By Hannah Asuncion
The closure of the Fort Mason Campus has affected the community of students and faculty who used to take classes there, especially the Art Department who has now been affected by this talk of the disposal of their art supplies.
There’s been numerous conjectures when it comes to the Board of Trustees and their decision-making process for this certain situation. Therefore, it’s been quite indefinite where the future for these art supplies from Fort Mason will lie ahead.
Art Department Chair Anna Asebedo, believes that it was in the end of May when the Board of Trustees decided to no longer pay the rent for the Fort Mason Campus, due to state funding getting reduced over the years.
“Fort Mason definitely lost the credit classes, pretty much consistently over the past eight years because of funding difficulties.”
Asebedo worked with contractor Mark Swirling, who was very responsive when it came to help organize the packing of all the City College related properties at Fort Mason. Fort Mason didn’t just provide art classes, it had an extension program, workshops, and even some healthcare classes.
“I spent the month of June packing up everything… also designating what equipment there would be room for at the Ocean Campus and what I hope will be moved into the STEAM building because Art is part of the STEAM building that’s gonna open 2024,” Asebedo said.
Some materials were put into containers at the Balboa Reservoir and some might be auctioned off, especially the ones they don’t have room for. City College has been facing a tremendous loss of staff from all departments and their class offerings are also getting much smaller.
Asebedo believes that constant communication is very important especially now, since there’s a new interim Chancellor. “People lost an amazing area to learn and to be part of the art community… I’m hoping with continued work with the facilities group and with people like Mark Swirling and the chancellor’s office we can do a better job describing the activities that we’re working on right now,” Asebedo added.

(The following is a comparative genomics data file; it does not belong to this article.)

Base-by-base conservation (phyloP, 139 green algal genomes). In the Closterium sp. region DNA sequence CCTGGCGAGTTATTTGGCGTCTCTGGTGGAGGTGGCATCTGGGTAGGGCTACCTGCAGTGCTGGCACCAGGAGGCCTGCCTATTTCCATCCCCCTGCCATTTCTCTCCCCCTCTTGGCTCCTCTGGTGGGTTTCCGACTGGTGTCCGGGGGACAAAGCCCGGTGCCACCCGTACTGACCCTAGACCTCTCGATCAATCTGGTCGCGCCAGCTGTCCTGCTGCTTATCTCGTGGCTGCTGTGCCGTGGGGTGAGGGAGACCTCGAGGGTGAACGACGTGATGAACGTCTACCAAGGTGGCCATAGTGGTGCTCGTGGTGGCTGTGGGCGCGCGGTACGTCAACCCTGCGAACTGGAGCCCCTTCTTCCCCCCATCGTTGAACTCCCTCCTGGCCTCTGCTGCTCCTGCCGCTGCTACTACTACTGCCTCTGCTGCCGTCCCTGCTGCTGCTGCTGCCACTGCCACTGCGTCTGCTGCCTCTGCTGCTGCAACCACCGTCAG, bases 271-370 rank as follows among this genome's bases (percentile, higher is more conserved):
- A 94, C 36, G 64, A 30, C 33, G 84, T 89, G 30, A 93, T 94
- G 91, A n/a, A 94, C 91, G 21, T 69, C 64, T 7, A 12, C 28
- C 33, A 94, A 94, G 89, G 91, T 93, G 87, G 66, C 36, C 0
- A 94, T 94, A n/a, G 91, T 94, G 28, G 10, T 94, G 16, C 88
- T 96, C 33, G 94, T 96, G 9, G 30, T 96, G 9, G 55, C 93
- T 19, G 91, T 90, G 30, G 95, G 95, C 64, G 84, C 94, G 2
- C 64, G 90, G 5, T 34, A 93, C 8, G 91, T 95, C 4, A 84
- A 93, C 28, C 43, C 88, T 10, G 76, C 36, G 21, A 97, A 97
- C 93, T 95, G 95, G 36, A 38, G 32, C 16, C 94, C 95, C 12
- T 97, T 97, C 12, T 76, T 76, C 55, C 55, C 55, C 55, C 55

The surplus property of the Fort Mason lease is ending Sep. 30, according to Leslie Milloy, Chief of Staff. Items such as kilns, potters wheels, art presses, welding equipment, essentials like worktables, cabinets, stools, and lockers were moved to the Ocean Campus and Chinatown Centers.
The rest of the equipment, which is no longer usable, is part of the Surplus Disposal list on the Board agenda for action at the next board meeting on Sep. 24. According to the Board Policy 7.33 and California state law, “all state institutions – including the College – must follow a standard process for identifying and disposing of surplus property to prevent any conflicts of interest”.
The Board must first vote on the Surplus Disposal list before any sale or disposal takes place. Once they vote, then the College is legally obligated to get a third party to orchestrate the sale, disposal, or re-use of any property.
Alan D’Souza, Member of AFT 2121’s Executive Board, believes “it is extremely unfortunate that the College decided against renewing our lease at Fort Mason and instead to shutter programs that had served the surrounding communities for decades.”
D’Souza also thinks that City College needs to open access rather than shut doors since the college is currently struggling to grow enrollment.
“As to the disposal of ‘surplus equipment’ from Fort Mason, Art Department faculty spent countless hours this summer inventorying college resources and thoughtfully designating equipment that should be moved to other locations, placed in storage, or removed from the college inventory,” D’Souza said.
There were lots of public comments made during the Aug. 27 Board of Trustees meeting regarding the availability of usable items from this list of equipment for the general public and nonprofits.
Although there hasn’t been any update on the Board’s action to auction off any sellable items; D’Souza “will continue urging the District to revisit delivery of educational opportunities to the Marina and surrounding communities.”
Vick Van Chung, a community advocate, “believes the Board policy should be updated, regarding whenever we dispose of property to have it go through the participatory government council … Department chairs know their department better, they are the ones who are the best to make the decision.”
Chung also thinks that the administration should get used to the idea of going to the committee, college stakeholders, and recommend it to the board before coming up with plans and broad decisions.
“The reason for where I am is because of art, it helps me have a sense of control/freedom in my own body. Art education isn’t just about access also providing access whether or not it makes you feel. It’s everywhere. Art is directly involved in processes, it’s disappointing to know what we used to have to what we have now,” Chung added.